How to Harvest and Store Corn

About three weeks after the corn silks appear, it’s time to
start checking the ears for ripeness–and with this
crop, picking at the peak makes all the difference. When
the kernels are growing, the silks will be moist and green.
Once they turn dark but remain damp, it’s time to harvest.
(An ear with a completely dry silk has been left on the
stalk too long.) The sheath should also be green and never
be allowed to turn yellow or a faded brown. The ultimate
ripeness test, however, is to pierce one of the kernels
with a thumbnail. If “milk” spurts out, you’re going to
have a delightful dish. Ears on the same plant will ripen a
few days apart.

There’s an old saying that “the pot should be boiling
before the corn is picked,” so don’t harvest your crop
until just before it’s needed in the kitchen. Should there
be any delay between harvesting and eating or preserving,
leave the husks on, refrigerate the ears and use them in no
more than two days. (Some extra-sweet varieties actually
improve rather than deteriorate for the first few hours,
and these must never be grown near other types, as
cross-pollination will affect their flavor.) The exceptions
to this rule, of course, are the field and ornamental
varieties and popcorns, which should be left on the stalks
to dry until the first hard frost, or–in poor
weather–the stalks can be cut and stacked in a
sheltered, airy spot.

Corn contains vitamins A and B and a number of minerals,
and to get its full nutritional value, it should really be
eaten raw. With many of the very sweet varieties, that may
be the best way to savor it, but don’t overdo, because raw
corn is a laxative.

To prepare corn on the cob, put the husked ears in rapidly
boiling water, cover tightly and cook for five minutes or
until it’s barely tender. Be careful not to overcook.
To roast corn, put the ears, with the husks still intact,
on the middle rack of a 300 degrees Fahrenheit oven and cook for 30
minutes. Then strip off the husks, brush the ears with
butter, sprinkle them with salt and serve immediately.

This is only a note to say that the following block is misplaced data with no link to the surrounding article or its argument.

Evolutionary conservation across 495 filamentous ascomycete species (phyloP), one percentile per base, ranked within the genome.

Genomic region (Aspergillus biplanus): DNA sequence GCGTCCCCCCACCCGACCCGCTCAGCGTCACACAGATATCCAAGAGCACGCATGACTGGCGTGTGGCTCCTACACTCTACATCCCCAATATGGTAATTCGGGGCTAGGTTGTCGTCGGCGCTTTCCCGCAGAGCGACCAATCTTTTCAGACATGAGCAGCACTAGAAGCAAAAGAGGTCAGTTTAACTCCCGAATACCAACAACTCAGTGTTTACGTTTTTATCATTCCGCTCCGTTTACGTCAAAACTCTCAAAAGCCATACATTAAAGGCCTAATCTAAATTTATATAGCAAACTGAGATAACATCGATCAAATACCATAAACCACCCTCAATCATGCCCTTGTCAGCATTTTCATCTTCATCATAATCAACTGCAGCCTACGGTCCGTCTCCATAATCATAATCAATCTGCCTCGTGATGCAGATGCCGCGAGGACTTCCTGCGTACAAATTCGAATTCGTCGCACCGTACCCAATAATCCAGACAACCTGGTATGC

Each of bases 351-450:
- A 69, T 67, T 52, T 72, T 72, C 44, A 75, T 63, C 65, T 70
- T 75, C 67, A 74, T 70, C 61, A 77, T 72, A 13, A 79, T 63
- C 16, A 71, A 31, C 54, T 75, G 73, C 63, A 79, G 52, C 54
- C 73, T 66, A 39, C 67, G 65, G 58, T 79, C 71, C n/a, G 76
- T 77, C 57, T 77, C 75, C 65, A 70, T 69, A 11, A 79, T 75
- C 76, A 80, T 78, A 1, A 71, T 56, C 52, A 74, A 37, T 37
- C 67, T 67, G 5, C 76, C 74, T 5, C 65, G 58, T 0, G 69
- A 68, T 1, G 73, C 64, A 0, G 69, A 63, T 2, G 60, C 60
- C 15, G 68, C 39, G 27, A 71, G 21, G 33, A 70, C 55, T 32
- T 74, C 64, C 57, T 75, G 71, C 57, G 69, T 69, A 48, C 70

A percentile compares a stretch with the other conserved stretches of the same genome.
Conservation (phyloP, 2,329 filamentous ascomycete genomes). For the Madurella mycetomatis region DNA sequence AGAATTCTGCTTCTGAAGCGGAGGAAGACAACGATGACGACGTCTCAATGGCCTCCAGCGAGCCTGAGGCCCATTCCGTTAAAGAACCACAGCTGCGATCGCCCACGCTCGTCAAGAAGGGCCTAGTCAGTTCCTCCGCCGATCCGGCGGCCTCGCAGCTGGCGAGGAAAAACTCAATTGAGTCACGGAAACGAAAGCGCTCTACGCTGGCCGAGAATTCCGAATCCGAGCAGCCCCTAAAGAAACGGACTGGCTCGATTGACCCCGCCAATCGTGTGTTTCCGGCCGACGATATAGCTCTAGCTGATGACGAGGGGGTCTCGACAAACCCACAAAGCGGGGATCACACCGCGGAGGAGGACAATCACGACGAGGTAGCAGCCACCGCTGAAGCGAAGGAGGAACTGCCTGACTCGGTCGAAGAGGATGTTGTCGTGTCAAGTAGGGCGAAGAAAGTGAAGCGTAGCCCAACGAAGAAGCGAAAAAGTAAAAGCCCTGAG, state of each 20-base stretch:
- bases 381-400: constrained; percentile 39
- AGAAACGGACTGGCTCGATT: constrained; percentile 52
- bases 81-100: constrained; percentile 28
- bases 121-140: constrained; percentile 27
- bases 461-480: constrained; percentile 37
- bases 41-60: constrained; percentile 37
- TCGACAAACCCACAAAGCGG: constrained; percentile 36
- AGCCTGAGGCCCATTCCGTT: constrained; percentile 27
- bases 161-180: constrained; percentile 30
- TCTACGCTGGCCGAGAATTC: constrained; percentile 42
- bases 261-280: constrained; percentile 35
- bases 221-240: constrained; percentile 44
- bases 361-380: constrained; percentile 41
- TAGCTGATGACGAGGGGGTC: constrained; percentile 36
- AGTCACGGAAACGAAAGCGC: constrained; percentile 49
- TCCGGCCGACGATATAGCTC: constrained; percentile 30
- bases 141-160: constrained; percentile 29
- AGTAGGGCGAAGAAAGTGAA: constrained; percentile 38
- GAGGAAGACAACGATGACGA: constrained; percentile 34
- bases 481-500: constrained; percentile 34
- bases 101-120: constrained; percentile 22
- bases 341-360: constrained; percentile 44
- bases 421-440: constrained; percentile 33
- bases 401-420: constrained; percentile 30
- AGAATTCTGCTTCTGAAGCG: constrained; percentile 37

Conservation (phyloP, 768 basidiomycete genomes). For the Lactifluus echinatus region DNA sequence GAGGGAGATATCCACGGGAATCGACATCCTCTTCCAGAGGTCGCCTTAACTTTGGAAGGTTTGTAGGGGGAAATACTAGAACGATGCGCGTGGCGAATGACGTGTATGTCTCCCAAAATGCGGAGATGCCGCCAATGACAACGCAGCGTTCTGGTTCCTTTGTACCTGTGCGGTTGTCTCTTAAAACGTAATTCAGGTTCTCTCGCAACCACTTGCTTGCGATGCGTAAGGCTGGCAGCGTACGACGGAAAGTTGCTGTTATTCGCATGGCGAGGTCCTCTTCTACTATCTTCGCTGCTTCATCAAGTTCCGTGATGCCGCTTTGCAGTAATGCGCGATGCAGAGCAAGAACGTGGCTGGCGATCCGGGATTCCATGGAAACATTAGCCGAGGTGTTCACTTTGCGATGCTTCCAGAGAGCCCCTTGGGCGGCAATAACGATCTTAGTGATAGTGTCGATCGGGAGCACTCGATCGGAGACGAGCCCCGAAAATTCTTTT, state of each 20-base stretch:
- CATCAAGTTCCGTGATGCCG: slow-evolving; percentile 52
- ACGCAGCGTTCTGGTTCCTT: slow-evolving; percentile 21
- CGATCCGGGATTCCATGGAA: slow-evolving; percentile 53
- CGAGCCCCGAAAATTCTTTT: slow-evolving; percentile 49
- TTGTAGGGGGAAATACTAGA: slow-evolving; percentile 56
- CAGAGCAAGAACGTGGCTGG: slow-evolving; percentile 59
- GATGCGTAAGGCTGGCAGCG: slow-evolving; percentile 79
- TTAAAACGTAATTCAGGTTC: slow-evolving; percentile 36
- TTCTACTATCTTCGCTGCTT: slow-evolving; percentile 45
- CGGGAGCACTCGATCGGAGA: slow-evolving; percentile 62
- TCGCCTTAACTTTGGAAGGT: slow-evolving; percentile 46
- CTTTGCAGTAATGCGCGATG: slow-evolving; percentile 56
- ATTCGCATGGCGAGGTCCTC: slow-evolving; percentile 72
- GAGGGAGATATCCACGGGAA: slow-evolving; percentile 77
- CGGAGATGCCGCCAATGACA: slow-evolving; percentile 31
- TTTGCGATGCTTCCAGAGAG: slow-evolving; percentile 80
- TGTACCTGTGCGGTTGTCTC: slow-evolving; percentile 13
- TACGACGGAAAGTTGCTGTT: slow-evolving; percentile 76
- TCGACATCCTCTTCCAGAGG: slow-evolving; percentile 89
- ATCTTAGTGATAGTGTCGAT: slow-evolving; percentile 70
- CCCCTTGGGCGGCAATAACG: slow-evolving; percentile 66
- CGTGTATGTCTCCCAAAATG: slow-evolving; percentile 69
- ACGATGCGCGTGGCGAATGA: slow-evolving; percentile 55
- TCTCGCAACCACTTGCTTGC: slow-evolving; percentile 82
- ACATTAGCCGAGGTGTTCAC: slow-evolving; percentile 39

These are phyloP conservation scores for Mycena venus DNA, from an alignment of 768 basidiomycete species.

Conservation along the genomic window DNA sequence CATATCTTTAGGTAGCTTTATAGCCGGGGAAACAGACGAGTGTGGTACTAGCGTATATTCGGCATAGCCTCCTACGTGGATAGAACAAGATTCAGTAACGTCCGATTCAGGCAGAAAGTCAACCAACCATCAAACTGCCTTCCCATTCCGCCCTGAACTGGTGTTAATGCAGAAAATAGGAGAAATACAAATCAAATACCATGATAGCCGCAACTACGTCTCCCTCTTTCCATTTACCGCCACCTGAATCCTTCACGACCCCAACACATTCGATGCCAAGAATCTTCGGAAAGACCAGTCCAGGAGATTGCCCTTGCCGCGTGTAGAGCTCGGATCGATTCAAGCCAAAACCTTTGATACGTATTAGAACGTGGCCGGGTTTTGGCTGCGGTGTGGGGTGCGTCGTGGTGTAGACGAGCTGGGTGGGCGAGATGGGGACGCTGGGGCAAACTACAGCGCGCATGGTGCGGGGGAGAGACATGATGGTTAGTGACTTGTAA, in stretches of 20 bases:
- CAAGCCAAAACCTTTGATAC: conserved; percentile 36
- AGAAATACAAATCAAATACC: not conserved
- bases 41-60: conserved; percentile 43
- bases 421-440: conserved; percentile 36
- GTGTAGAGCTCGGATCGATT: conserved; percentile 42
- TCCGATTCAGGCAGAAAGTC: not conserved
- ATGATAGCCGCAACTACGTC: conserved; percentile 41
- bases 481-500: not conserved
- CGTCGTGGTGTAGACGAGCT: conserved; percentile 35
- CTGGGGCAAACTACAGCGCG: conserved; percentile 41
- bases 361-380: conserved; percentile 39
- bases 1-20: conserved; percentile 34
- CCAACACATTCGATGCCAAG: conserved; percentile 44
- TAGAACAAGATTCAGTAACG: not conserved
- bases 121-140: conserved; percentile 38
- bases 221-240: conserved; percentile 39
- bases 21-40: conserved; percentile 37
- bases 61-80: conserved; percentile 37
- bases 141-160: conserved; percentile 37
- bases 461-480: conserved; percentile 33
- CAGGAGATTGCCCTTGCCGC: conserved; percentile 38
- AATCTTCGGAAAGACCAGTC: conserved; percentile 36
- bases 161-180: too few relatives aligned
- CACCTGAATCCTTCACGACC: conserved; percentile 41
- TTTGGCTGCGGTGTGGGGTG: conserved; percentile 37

It takes a bushel of ears to yield only a few quarts of
kernels, but come next winter you’ll be delighted with
yourself if you take the trouble now to preserve some of
your crop. To freeze corn whole, husk the ears, clean off
the silks, wash the ears thoroughly, then blanch them for
six to eight minutes. Cool the ears, wrap them in foil or
plastic and freeze them. Follow the same procedure to
freeze kernels, cutting them off with a sharp knife (for
creamed corn, cut only halfway through the kernels and
press out the extra milk), before packing and storing them.

When canning kernels, use only pint jars. Corn is so low in
acid that authorities don’t recommend canning it in quarts.
After cleaning and cutting (but not blanching) the corn,
process it in sterile jars at 10 pounds of pressure for 55
minutes.

Corn Relish Recipe

2 quarts whole kernel corn, fresh (16-20 medium ears) or
frozen (6 10-ounce packages)
5 sweet red peppers, diced
5 green peppers, diced
1 bunch celery, chopped
1½ cups chopped onions
1½ cups sugar
1 quart white vinegar
2 tablespoons salt
2 teaspoons celery seed
2 tablespoons dry mustard
1 teaspoon turmeric

Defrost frozen corn if used. Mix peppers, celery, onions,
sugar, vinegar, salt and celery seed in 6-8-quart
non-aluminum pan. Boil uncovered for 5 minutes, stirring
occasionally. Combine mustard and turmeric and blend with
some liquid from boiling mixture; add, with corn, to
boiling mixture. Return to boiling and cook 5 minutes,
stirring occasionally. Pack into pint jars, seal and
process in a boiling water bath for 15 minutes. Makes 7
pints.

Note: If desired, relish may be thickened by blending
¼ cup flour with ½ cup water and adding the
mixture with the corn; stir frequently.